Did you find it difficult to navigate through the academic rigour and the demanding schedule of an MBA course along with your athletic career?
Yes – but I managed it by strict time management, prioritizing and setting up a calendar at the beginning of the week. I blocked time for athletic training and MBA studies. The biggest lesson I have learned is, “When you are doing several different things you cannot do all of them at the same time”.
So when I was in class I was fully focused on class, and when I was training I was fully focused on training. There are many forces vying for your time in both business school and triathlon but with good planning you can do a lot more than you think; make dean’s list, win major national triathlons, and still enjoy life in Chicago along the way.
What are the great things about pursuing an MBA from Chicago Booth School of Business?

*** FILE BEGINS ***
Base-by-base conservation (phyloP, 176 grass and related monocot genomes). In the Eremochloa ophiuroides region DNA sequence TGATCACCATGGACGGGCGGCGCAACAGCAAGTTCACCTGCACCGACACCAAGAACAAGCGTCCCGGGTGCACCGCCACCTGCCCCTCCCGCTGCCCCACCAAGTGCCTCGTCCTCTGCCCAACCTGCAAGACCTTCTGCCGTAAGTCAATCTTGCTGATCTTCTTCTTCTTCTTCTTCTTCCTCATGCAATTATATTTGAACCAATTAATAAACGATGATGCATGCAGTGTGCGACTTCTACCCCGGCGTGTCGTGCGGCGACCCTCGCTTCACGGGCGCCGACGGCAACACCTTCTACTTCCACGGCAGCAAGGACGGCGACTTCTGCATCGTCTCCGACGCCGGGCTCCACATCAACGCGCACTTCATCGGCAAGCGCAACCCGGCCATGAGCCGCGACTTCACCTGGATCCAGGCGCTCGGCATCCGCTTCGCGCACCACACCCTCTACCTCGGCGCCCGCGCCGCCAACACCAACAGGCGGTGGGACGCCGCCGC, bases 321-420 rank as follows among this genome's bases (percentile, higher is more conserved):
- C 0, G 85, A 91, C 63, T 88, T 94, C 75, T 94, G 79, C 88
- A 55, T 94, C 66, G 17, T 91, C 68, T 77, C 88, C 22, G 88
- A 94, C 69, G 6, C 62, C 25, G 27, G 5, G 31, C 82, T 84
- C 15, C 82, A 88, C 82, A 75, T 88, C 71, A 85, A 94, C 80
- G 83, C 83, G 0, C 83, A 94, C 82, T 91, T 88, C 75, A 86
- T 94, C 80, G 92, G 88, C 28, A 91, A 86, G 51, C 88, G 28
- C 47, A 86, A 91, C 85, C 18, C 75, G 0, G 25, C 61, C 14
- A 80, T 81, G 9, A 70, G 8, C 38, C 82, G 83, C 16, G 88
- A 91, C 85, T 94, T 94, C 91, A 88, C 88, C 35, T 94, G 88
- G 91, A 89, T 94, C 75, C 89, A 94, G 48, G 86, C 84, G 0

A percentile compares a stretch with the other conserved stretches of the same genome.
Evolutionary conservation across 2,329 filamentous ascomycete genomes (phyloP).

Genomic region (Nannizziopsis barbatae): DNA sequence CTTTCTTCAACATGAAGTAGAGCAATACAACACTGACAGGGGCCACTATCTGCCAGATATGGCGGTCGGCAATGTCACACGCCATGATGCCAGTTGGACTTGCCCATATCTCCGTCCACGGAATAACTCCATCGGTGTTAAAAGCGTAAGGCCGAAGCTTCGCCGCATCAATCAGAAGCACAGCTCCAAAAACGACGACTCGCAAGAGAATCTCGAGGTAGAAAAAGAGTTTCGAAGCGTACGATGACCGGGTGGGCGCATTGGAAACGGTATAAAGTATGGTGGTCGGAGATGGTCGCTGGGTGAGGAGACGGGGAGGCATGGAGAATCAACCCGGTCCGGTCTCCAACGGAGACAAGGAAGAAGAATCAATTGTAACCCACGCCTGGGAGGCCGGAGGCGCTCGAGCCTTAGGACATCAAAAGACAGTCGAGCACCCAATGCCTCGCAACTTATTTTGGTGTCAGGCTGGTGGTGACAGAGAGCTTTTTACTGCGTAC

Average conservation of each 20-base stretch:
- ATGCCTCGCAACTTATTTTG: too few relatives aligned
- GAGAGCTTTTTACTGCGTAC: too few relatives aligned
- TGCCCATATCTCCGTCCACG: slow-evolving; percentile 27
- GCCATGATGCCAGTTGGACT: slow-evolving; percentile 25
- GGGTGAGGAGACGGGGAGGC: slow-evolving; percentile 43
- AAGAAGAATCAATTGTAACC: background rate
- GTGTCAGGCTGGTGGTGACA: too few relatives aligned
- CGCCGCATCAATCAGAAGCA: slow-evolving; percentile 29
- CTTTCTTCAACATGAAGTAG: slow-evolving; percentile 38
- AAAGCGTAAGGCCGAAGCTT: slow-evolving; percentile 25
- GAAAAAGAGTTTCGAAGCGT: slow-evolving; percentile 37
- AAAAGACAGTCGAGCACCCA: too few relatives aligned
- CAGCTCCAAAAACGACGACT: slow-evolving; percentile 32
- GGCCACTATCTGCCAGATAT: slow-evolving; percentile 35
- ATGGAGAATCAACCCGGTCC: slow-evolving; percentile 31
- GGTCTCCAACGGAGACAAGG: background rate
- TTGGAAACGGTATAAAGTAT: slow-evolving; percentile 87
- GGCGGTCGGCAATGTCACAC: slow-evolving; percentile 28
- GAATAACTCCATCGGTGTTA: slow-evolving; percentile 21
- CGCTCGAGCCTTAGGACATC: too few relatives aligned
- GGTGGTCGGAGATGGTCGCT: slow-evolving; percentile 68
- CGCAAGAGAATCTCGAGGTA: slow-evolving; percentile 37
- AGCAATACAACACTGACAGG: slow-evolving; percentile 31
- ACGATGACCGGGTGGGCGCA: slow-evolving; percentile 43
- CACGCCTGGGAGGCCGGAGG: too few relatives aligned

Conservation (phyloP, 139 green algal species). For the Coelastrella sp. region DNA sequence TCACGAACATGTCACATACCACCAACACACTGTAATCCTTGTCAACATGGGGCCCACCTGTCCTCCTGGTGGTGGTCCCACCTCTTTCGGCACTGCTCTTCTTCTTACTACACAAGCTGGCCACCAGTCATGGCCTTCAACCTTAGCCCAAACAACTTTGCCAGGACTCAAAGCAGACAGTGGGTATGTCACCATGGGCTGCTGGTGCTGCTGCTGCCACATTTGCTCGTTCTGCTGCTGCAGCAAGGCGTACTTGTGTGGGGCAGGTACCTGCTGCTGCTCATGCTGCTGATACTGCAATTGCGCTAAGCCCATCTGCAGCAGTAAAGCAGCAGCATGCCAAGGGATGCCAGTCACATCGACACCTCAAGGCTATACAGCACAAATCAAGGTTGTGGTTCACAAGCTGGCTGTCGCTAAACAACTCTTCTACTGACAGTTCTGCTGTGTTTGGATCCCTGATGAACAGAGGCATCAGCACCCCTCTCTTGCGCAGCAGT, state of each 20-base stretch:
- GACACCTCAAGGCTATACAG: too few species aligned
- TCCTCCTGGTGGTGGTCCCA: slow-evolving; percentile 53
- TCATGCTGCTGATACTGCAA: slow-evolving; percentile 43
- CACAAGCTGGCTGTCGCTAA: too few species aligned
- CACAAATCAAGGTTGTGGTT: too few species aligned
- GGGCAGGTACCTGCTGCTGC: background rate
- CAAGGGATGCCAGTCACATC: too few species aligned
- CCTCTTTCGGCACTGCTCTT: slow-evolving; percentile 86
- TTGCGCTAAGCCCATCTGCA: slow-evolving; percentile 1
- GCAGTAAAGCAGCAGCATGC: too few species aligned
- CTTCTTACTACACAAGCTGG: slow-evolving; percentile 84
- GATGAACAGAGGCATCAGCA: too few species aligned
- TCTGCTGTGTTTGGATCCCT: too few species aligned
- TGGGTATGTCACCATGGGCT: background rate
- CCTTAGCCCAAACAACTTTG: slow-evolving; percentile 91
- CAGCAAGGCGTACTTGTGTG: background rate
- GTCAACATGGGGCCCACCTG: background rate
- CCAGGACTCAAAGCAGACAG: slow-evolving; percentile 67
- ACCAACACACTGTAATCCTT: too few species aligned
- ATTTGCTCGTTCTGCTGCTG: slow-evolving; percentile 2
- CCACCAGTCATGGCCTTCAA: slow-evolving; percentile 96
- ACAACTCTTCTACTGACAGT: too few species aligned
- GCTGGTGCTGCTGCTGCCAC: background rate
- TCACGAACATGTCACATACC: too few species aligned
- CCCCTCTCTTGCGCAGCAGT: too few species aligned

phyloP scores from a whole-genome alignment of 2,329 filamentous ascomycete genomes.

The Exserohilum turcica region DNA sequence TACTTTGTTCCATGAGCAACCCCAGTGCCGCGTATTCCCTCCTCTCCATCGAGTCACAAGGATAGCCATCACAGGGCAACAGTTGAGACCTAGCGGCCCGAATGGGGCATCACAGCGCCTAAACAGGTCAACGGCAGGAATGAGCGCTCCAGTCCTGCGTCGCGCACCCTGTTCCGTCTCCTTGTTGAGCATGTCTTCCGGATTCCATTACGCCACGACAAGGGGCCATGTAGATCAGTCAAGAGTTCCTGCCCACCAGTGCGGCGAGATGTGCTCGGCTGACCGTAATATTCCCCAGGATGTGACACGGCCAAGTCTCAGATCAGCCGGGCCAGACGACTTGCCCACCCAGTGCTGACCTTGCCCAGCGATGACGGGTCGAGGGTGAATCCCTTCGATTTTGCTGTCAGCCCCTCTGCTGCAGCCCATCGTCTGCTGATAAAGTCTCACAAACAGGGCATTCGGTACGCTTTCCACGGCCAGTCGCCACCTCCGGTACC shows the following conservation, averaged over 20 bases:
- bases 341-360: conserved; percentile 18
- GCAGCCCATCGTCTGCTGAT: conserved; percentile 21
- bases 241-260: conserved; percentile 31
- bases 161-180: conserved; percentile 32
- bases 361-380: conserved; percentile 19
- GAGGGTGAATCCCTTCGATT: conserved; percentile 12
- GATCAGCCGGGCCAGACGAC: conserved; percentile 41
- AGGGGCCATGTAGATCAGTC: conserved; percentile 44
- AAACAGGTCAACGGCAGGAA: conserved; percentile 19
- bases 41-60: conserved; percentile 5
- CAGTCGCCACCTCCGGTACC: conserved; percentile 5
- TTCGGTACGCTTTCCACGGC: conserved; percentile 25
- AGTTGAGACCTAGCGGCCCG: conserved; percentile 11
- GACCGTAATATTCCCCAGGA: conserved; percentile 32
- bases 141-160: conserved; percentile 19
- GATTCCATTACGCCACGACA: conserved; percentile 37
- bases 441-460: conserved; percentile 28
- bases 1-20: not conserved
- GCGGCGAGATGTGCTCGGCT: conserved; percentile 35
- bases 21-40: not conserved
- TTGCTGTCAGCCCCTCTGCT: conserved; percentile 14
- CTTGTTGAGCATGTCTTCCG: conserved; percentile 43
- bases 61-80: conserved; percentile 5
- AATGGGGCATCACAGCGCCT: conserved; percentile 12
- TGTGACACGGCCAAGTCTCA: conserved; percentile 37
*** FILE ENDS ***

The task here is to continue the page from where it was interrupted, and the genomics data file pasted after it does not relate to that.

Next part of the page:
It all comes down to people. You can probably learn about business frameworks, theories in a lot of business schools. But it is the people you work with, the diversity, the depth of knowledge and interest in teaching amongst the professors at the business school can change the experience.
There are so many brilliant and amazing people I have met through my MBA, but what struck me the most was the quality of teaching. I knew when I started at Booth that I would have some of the best minds as classmates and professors, but I didn’t expect such level of brilliant teaching from the professors as well.